My seam allowance was about 1/2″, but I trimmed all the seams down to 1/4″ once I was finished. I thought about serging them, but I like how they look raw.

And I FINALLY used one of the decorative stitches on my machine. I really don’t know why I waited this long.


I love that it’s going to get softer the more I wash it. And I look forward to making more comfy “home” clothes with old t-shirts.

This dashiki skirt I made over the summer. It’s too old to warrant it’s own post, but I think I mentioned it at some point so here it is.


I used a different method to install the zipper. Instead of just putting the pockets inseam, I used this really clear tutorial to add the zipper to the pockets.


I’m not sure what I’m going to work on next. Right now, I’m just glad to be working with my hands again.


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Back – again! This Time With Beads!

It’s been a long time. I shouldn’t have left you.

So, let’s catch up shall we? Since my last post, I’ve only done very little sewing (one skirt to be exact) and I’m still working on my French jacket, but mostly I’ve been just taking it easy, enjoying my summer and dabbling in jewelry.

As you know, I get obsessed with something and then go all in. Here’s my newest obsession: waistbeads (the sun was playing peekaboo, but I did the best I could with the pics.)


I made some from rose quartz and amethyst a few years ago, but the clasp came off so they were buried in my jewelry box. Recently I became interested in repairing them. Then I started wanting more. Then I went on Etsy and bought new beads to mix with the beads I already had and I’ve been making new sets ever since.

You can find waistbeads made from plastic or glass beads fairly easily, but I knew I wanted mine to have gemstones because of their healing properties (I’m about that “good energy” life). I also wanted certain colors.

So after I restrung my first set (and while I was waiting for my Etsy order), I made these from glass seed beads and some amber-colored beads I bought at Michaels:


These are turquoise chip and green glass beads. I might redo this one. IDK, I feel like it’s too green:


I made these from citrine beads I got from Etsy, with glass beads, and seed beads I had on hand:



These are jade, tiger’s eye, garnet and brass:


I have a hank of those yellowish glass beads so I’m going to experiment with multistrands next.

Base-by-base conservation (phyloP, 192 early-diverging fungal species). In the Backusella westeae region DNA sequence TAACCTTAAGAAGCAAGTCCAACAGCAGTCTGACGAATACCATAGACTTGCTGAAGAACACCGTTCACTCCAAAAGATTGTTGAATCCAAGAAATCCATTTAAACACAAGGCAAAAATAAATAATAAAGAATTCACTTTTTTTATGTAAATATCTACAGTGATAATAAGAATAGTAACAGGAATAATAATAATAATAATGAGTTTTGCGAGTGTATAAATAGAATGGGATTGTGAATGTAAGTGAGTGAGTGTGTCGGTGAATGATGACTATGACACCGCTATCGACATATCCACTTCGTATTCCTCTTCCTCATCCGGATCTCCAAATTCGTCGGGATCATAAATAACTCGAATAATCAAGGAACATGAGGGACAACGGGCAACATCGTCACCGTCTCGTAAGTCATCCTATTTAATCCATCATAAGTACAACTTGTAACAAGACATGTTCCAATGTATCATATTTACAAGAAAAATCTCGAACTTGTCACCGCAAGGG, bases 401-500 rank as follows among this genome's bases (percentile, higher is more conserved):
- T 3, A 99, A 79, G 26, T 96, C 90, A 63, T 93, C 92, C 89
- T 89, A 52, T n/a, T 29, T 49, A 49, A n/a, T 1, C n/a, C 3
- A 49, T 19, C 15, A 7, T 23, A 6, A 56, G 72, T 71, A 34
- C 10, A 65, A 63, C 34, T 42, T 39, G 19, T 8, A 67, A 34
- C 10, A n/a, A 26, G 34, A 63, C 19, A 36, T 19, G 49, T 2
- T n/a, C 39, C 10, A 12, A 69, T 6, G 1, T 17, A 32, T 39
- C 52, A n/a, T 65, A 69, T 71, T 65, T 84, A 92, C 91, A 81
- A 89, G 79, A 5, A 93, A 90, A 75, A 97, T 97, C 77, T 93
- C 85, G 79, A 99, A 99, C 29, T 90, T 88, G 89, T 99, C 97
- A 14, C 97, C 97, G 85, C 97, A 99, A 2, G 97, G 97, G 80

I also got a lot of work done on my black Alabama Chanin skirt. It’s still not finished, but at least I can see the light at the end of the tunnel.

As for the only skirt I sewed over the summer, I have to take pictures of that tomorrow when the sun returns.

That’s all for now, but since summer’s over, I plan on visiting with you more often. So, do tell, what have you been up to?


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Adjusting Sleeve Lift on My French Jacket

So in my last post I talked about finally finishing my French jacket (or my Faux-nel jacket as I call it). I really tried not to nitpick, but, well, I just can’t let some things go. I keep pinning and marking it up because every time I fix one thing, I see something else. It’s been a struggle to get it to fit the way I want. The main problem areas are the shoulders and sleeves.

First, the shoulder seam is too long. It was about an inch past where it should’ve ended. So that had to be adjusted. That was the easy part.

The sleeves have been giving me the blues since the beginning. I have NO idea why the Big 4 pattern companies make armscyes large enough to hold a toddler, but that’s also my problem with V8804, the Claire Shaeffer pattern I’m using. Not only is the entire underarm baggy, I couldn’t lift my arm at the shoulder without the entire jacket moving. I could only raise my forearms comfortably and it made me feel like a T-Rex.

Enter Threads Magazine. (If you don’t have a subscription, you need one. Seriously.) They always have a bunch of sewing articles that I read and say “Interesting, but when is that ever going to come in handy?” Well finally that day came. I recently read an article about sleeve lift (basically the amount of mobility your sleeve allows when you lift your arm), but I couldn’t remember which issue it was in. Luckily the Google machine works 24/7 so I tracked it down.

My friend-in-my-head Kenneth King wrote a pretty detailed article about how to adjust a pattern or muslin to make the sleeve fit better. It’s counterintuitive, but to make the sleeve fit better, it needs to have LESS room, not more.

For whatever reason I can’t embed his video, but here’s the link explaining the theory behind making the armscye smaller.

He offers three solutions: 1. Add ease throughout (lower the armhole and extend the biceps line of the sleeve); 2. Reduce the sleeve cap height; or 3. Raise the armhole.

I chose number 3 because it seems like the best solution for the silhouette of this jacket. And according to KK, it results in a “Chanel-like sleeve with a high underarm and a relatively slim sleeve with maximum lift” which is exactly what I wanted.

So that’s the alteration I’m doing now. There’s a side panel instead of a side seam so I taped the pieces together so I could just draw one curve.


I added about 2-1/2 inches to the side panel (number 8) and tapered the line off to the other two pattern pieces. The red ink is to fix a line that wasn’t curvy enough.


Here are the finished pieces with seam allowance added to the side front and side back.


The other adjustment I’m working on is lengthening the sleeves because I’m just not a fan of bracelet length. Even when I was trying on the muslin, I just couldn’t get past how odd they look. So I added 5 inches so that the finished sleeve will end at my knuckles. And I’m going to flare them out a so they look like the ones from Tracey’s jacket below (the picture is from A Challenging Sew’s blog. Read the entire post here. Actually, go read the whole blog; she’s pretty amazing.)

I’ll be making yet another muslin tomorrow to fine tune the sleeves. Hopefully it’ll be my last and I can start cutting it out soon.